Our First {Possible} Clutch

Although I enjoy the calm, the slower schedule and the beautiful stillness of the winter months, it has felt like a long winter for our animals.

Our chickens need a better coop (I guess it will be a spring project for us) … our ducks are doing fine (although  one guy had frostbite on his caruncle -{ yes, we know what that means…. oh, the things you learn with animals and nature!)} … and our little call ducks are so small (full grown) that they keep getting dirty… well, let’s just say, they are at the bottom of the coop … where all the poop falls … and with 30 chickens above them, it’s not very fun. The male duck was also limping, therefore we wanted to ensure he was okay. We brought the two smallest, Tod and Libby, in to see if we could clean them up. After a nice warm bath and some preening, they looked much better.



Turns out, they preferred the cozy warmth of inside compared to the bitter cold winds of outside. I don’t blame them – the temperatures have plunged to a chilly -40C lately. So after some discussion, the girls set up the duck couple’s “Florida” home in our mudroom. We were also hoping this would encourage them to lay some eggs and possibly have babies! These are our most expensive ducks so if they have babies, the girls can sell them at the chicken and duck swap in the spring (Oh yes, such a thing exists).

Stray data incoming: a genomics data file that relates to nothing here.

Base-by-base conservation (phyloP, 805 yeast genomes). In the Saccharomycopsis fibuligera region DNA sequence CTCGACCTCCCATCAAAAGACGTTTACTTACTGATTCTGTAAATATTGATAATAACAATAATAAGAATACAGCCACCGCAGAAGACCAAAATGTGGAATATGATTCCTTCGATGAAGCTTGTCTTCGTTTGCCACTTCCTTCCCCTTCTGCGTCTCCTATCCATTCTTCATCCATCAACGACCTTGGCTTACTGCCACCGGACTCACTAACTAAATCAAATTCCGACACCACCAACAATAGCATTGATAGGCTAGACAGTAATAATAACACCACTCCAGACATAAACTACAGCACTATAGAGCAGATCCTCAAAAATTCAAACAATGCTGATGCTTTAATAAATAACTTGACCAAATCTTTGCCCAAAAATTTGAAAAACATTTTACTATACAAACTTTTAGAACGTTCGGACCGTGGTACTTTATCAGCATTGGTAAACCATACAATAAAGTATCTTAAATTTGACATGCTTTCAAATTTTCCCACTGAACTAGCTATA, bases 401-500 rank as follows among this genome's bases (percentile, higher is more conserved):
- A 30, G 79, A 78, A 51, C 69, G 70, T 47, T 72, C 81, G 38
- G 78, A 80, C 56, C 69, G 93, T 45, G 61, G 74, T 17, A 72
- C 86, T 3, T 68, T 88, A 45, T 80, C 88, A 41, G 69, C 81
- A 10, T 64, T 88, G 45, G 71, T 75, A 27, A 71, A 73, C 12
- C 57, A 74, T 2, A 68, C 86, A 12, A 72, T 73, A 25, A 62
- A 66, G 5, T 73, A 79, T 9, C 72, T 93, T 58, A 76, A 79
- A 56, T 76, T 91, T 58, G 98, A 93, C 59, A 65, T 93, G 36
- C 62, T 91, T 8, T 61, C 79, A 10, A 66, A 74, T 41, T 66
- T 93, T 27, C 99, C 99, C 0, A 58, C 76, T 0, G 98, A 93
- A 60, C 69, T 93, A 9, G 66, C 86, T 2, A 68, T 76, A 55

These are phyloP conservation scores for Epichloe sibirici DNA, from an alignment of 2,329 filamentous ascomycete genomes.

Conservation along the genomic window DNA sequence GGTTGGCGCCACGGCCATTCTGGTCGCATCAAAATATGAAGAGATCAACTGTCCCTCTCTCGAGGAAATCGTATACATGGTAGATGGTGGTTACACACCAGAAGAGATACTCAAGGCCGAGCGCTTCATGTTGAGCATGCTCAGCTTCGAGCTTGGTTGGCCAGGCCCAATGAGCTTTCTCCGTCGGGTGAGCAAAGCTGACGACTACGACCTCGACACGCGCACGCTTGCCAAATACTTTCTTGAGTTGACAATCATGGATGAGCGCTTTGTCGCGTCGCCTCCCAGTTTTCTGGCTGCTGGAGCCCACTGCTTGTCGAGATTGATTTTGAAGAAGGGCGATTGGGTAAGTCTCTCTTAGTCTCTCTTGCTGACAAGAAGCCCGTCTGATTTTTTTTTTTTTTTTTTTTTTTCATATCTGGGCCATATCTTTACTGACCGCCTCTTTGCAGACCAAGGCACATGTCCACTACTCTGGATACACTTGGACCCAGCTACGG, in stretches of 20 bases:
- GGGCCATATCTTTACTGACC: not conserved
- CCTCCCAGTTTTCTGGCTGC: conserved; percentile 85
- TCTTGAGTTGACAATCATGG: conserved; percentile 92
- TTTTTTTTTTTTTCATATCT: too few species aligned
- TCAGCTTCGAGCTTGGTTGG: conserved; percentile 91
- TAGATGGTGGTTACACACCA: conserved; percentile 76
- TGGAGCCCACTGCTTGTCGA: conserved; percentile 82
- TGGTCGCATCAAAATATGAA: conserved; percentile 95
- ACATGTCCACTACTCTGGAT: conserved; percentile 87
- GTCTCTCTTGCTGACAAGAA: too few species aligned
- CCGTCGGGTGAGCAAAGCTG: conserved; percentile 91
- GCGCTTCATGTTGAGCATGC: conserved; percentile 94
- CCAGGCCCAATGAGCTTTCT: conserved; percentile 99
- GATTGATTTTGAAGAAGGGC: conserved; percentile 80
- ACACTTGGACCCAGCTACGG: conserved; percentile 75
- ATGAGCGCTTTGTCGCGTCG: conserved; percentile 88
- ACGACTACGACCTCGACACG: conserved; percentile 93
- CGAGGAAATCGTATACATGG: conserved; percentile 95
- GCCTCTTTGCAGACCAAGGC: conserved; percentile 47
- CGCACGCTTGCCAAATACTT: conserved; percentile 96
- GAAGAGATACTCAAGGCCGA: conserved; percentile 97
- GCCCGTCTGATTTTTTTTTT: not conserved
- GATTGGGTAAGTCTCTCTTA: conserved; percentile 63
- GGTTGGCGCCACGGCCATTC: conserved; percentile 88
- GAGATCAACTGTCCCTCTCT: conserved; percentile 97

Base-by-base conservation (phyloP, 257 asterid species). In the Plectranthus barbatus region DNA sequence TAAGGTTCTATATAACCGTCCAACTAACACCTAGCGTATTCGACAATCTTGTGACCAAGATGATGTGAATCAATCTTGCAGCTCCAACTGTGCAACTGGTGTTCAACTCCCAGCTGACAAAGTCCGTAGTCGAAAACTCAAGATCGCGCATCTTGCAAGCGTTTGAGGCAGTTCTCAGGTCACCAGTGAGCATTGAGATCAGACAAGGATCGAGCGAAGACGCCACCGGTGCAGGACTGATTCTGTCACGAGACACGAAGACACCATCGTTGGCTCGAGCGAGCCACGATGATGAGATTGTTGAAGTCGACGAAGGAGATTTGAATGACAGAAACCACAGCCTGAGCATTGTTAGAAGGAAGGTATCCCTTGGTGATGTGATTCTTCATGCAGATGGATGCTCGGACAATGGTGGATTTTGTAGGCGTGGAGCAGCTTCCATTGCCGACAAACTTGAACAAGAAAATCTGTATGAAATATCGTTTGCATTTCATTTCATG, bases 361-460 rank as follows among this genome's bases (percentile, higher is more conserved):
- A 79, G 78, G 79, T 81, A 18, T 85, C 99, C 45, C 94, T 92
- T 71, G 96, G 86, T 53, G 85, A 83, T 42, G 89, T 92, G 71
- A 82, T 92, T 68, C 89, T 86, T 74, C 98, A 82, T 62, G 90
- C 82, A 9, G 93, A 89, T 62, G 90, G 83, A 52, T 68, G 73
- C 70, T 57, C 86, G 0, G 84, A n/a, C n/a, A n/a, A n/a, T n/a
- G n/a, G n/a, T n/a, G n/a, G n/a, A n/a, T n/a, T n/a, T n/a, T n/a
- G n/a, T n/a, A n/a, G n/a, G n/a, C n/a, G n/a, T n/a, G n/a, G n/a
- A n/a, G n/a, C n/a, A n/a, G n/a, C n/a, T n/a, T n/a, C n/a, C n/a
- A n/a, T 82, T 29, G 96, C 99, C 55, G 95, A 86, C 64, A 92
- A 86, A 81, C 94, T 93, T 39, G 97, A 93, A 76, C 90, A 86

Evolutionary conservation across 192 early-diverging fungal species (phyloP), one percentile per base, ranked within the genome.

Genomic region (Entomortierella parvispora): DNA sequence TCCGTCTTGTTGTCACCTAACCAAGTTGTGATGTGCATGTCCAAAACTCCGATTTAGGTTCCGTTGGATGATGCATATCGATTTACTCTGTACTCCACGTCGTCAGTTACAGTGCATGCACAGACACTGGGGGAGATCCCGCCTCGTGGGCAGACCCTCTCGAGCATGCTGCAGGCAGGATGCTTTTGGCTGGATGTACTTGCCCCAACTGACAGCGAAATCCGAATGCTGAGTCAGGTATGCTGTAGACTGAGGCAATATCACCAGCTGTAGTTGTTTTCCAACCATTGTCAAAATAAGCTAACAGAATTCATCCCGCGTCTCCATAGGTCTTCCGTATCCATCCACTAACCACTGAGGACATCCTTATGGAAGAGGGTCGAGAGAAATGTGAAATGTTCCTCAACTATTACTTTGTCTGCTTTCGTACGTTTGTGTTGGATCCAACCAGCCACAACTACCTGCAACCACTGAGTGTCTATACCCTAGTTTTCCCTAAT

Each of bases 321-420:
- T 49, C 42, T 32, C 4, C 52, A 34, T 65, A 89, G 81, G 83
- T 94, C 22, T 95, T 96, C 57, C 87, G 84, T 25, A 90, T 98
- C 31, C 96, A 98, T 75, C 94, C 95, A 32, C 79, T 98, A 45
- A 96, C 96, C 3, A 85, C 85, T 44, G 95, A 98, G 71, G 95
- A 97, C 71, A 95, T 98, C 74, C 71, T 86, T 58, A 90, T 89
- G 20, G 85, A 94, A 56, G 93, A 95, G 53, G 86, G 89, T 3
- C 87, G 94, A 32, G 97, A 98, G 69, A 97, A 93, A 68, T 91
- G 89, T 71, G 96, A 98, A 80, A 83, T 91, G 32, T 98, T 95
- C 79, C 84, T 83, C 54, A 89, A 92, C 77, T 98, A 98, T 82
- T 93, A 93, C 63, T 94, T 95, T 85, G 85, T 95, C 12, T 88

So every day, we watched. We checked their pen to see if maybe we would find an egg. We were unsure if our hopes were too high – but yesterday, we were rewarded!


A sweet tiny little egg (about the size of a golf ball) ….



The girls were so excited, jumping up and down as they peeked into the pen …  we were so proud of Libby – her first egg …


The next day, she laid another egg … and then one more today!


That makes three in her little clutch – we are unsure if she will lay more (but we’re hoping) … we have read that she will probably not sit on her eggs until she’s done laying. So far, she’s not really sitting on the eggs all the time. We have been looking up how to candle eggs, how to tell if the embryo is developing, what to look for to prove it is growing … Lacey, my 11 year old, was the first to spot the air sac.


This is exactly the kind of learning experience I desired for my children when we first decided to move out of town and into the country. Real hands-on, true life learning experiences are so delightful for the children … seeing new life form and helping nurture animals is a great way to teach children responsibility …

{How does one tell a duck from a drake? The drake always has a curled tail feather.
“Look for the curl  – the opposite duck is the girl!”

We are really hoping something happens with these eggs – we know there is a chance that they won’t all make it to hatching day. If are few ducklings make it, then the girls will have the opportunity to sell their new ducks at the chicken and duck show in the spring … a little side business for them to earn some money …

In the meantime, we are hoping that Tod and Libby will soon become proud parents of a few, cut fluffy ducklings!

Spring is coming …




March 9, 2015 - 4:33 pm

Heather Oh my goodness! Such fabulous photos! Love their pale yellow feathers. So much excitement around your home with the new farm life!

February 24, 2015 - 9:41 pm

Brenda (Gigi’s Mom) Cute .. hope an egg hatches 🙂 Love the waddling duck picture … would make a great canvas! xo

February 24, 2015 - 6:35 pm

Katrina AHHH!!! I instantly thought of Jemima Puddle Duck 🙂